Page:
Skip to 0 minutes and 1 second Well done. You’ve almost reached the end of Week 2. Let’s remind ourselves of what we have learned this week. We looked further into the topics covered in the UN Guidelines for the Alternative Care of Children. This included the guidance that financial and material poverty should never be the only justification for the removal of a child from parental care or from receiving the child into care, or preventing his or her reintegration. These are really important points for us to consider, especially when we know the Committee on the Rights of the Child encouraged the development of the UN guidelines, because they had evidence this concern was not being substantially addressed in many countries.
Skip to 0 minutes and 42 seconds We explored in greater depth the meaning of the necessity principle and what that means in terms of making sure children only find themselves in alternative care, if it really is in their best interest, and it is the most suitable option for them. We also heard from international practitioners about the different levels of prevention. They spoke about opportunities that might help avoid the use of formal alternative care, and they stressed the importance of families being able to access universal services, such as health, education, help with housing, employment, and as well as social security. And also specialist provisions, such as family strengthening programmes or specialist healthcare for those with disabilities.
Skip to 1 minute and 23 seconds To be helped to be able to make well-informed decisions, we learned about gatekeeping processes and the tools and mechanisms that can help with fully assessing a child’s situation. This included examples from Rwanda, and we would really encourage you to look at the publication we referenced, Making Decisions for the Better Care of Children, as it contains practical ideas and evidence of promising practise. It gives us ideas for how to. What about Asha and Lan? How are decisions being made, and are they in the best interest of Asha and Lan and their family? Let’s see what happens next week. Just a couple more steps to complete, and that will be the end of this week’s course.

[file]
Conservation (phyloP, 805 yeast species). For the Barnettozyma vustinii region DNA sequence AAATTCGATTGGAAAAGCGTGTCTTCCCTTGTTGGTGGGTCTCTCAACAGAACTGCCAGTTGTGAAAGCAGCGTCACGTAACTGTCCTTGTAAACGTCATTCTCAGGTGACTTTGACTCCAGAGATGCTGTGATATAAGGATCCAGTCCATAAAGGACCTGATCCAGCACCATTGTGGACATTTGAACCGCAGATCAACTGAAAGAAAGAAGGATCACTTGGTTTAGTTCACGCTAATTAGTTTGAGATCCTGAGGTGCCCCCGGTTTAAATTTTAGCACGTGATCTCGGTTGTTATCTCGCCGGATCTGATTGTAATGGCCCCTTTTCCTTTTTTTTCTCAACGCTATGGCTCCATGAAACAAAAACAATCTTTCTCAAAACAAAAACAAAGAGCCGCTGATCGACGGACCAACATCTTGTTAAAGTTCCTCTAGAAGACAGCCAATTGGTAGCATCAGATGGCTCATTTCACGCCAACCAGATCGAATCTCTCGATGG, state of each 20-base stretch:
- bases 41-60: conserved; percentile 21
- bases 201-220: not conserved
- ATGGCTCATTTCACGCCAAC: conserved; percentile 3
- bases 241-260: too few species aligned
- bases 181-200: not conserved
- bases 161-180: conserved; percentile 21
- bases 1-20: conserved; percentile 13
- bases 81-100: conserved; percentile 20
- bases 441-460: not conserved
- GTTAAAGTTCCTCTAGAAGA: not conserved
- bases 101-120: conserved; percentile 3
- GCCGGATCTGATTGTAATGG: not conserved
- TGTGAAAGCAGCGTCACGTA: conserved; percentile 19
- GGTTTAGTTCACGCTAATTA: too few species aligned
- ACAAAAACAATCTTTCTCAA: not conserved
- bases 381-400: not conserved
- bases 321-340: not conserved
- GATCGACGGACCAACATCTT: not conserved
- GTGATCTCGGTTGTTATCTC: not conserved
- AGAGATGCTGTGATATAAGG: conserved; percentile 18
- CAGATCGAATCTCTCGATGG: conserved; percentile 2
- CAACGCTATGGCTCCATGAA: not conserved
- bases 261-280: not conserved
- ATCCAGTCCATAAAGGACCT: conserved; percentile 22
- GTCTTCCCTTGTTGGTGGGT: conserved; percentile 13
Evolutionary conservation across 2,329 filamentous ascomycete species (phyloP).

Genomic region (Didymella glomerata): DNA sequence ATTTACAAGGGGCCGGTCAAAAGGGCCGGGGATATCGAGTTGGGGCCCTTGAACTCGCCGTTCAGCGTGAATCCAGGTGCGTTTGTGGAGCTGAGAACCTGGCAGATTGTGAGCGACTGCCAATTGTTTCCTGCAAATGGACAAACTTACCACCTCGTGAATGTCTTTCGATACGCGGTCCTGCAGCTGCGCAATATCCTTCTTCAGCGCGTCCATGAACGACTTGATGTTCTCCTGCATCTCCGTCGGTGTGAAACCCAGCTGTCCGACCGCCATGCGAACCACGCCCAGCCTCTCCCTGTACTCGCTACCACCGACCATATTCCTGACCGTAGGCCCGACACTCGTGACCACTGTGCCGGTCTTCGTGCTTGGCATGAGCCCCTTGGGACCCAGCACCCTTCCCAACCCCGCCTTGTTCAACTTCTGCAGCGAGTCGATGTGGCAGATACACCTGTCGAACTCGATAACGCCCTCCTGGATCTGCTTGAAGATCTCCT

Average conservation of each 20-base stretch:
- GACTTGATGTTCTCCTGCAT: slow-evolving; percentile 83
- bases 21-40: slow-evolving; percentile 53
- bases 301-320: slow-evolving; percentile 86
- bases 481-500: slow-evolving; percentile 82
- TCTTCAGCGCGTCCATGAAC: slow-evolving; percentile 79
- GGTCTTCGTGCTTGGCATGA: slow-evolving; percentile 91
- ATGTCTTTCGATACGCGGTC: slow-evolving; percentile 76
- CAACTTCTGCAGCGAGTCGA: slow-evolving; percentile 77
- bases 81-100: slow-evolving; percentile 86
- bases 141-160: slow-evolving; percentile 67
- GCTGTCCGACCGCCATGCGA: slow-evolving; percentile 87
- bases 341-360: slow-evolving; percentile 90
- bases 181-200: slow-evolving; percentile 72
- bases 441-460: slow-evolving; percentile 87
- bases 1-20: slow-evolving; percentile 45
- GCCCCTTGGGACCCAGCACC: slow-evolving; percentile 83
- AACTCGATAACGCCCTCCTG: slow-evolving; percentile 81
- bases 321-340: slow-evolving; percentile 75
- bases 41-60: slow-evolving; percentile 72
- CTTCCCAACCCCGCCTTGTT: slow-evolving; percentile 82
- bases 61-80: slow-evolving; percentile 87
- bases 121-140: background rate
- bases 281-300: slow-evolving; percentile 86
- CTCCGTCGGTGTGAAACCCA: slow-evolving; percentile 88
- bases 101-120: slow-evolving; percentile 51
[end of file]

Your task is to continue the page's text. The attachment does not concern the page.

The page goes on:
Skip to 2 minutes and 2 seconds Please don’t forget to keep posting your comments. It’s a great way of sharing your ideas and also learning from each other. Thank you.
Looking back on Week 2
Hello and well done for all your commitment in working through Week 2 of your course ‘Getting Care Right for All Children’.
This week we further explored the content of the UN Guidelines for the Alternative Care of Children.
We are so pleased that many of you have been posting comments and sharing your thoughts and ideas around the topics we covered including how the use of formal care must only be used when it is proved to be absolutely necessary.
We started to explore the “necessity” principle in more detail and learnt how important it is to make sure there is as much information as possible about the child and their situation so a well-informed decision can be accurately made.
We learnt about the three different levels of prevention and, particularly with regard to primary prevention, the need to prioritise investment in community level support services for families when there is a risk of separation. We also considered the importance of assessing the individual needs, circumstances and wishes of a child so that the most appropriate support can be offered to them and their families.
We hope you are finding Asha and Lan’s story interesting and that you are keen to see what happens next week.
We also hope you now feel comfortable engaging in the following issues:
- How decisions are made when a child may be vulnerable to losing parental care;
- The three levels of prevention and why recourse to formal alternative care should be avoided whenever possible;
- Why communities, families and children must be able to realise their right to access basic and specialist services to prevent need for alternative care placement.